Mumbai: Top Indian actress Deepika Padukone, who joined JNU students protesting against the government, drew calls on social media on Wednesday for a boycott of her upcoming film, as well as praise for being a rare Bollywood A-lister to stand up against a crackdown on dissent.
Deepika Padukone stood silently behind students chanting anti-government slogans at New Delhi’s Jawaharlal Nehru University (JNU) on Tuesday evening, surprising many in a country where top film stars typically avoid politics.
Her act of solidarity came after masked men wielding sticks and rods stormed the JNU campus on Sunday, injuring some 30 people.
Students at JNU, regarded as a left-wing bastion, have protested for months against an announced fee hike as well as a new citizenship law, which critics say discriminates against Muslims and erodes India’s secular constitution.
Students and some faculty blamed Sunday’s assault on the ABVP, which has denied these allegations, blaming left-wing groups for the violence.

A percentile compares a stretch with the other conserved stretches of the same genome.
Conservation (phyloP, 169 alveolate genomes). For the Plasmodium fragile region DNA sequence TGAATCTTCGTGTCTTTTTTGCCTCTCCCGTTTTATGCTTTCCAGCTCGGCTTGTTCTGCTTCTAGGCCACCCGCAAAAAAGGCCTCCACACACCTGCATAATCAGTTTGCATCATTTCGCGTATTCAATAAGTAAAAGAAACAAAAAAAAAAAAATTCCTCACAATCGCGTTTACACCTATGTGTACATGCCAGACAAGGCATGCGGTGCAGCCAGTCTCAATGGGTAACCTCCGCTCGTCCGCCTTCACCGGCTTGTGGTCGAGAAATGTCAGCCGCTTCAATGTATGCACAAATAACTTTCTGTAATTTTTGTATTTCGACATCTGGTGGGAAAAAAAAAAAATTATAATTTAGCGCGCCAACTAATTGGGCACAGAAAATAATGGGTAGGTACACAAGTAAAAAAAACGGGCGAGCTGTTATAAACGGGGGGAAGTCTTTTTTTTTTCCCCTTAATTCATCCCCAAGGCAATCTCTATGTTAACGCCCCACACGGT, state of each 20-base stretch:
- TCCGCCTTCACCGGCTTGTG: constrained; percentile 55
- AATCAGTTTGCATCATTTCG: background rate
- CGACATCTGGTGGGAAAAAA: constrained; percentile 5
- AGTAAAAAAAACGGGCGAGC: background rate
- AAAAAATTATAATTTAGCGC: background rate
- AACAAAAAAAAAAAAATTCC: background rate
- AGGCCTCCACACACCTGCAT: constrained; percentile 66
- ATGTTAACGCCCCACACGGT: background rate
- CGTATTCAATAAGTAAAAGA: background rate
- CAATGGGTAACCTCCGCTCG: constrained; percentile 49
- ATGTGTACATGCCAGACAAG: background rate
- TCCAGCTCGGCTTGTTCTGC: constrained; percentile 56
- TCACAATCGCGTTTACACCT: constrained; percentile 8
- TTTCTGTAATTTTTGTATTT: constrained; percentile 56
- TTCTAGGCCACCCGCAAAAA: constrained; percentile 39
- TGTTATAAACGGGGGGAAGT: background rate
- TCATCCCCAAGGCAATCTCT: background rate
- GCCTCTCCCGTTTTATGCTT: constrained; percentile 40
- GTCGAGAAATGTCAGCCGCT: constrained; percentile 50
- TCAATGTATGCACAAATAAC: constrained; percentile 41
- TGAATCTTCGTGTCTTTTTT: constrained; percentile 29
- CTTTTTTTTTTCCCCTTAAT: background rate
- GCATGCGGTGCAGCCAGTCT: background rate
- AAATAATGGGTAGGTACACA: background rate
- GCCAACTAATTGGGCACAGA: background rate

Pictures circulating online showing a solemn-faced Padukone standing behind an injured student leader, whose head was covered in a bandage, set off social media storm, raising calls for a boycott of her film Chhapaak (Splash), which is set to be released on Friday.
“#BoycottChhapaak” was Twitter’s top trending topic in India on Wednesday, with more than 350,000 tweets on the subject. The film is based on the true story of a woman who survived an acid attack and re-built her life.
“What a brazen & cheap tactic to promote a film!” wrote one Twitter user about Padukone.
“She chooses JNU where leftists who want to break India dominate!” tweeted another.
Some outspoken Bollywood figures lauded Padukone though, and vowed to support “Chhapaak.”
“Let’s all those who stand against the violence go to @bookmyshow and show them,” tweeted director Anurag Kashyap.
Padukone, who starred in the 2017 action film “xXx: Return of Xander Cage” with Vin Diesel, does not appear to have made any statement on Tuesday. She was not available for comment on Wednesday, her spokeswoman said.
The protests sweeping India in the last weeks have posed a dilemma for Bollywood, which has some big-name Muslim actors but is sensitive to the sentiments of the country’s Hindu majority.
“The reason why a whole lot of stars back away from making statements is because they are afraid of the consequences it will have on their films,” said brand consultant and columnist Santosh Desai. “To do this so close to a film is certainly risky”.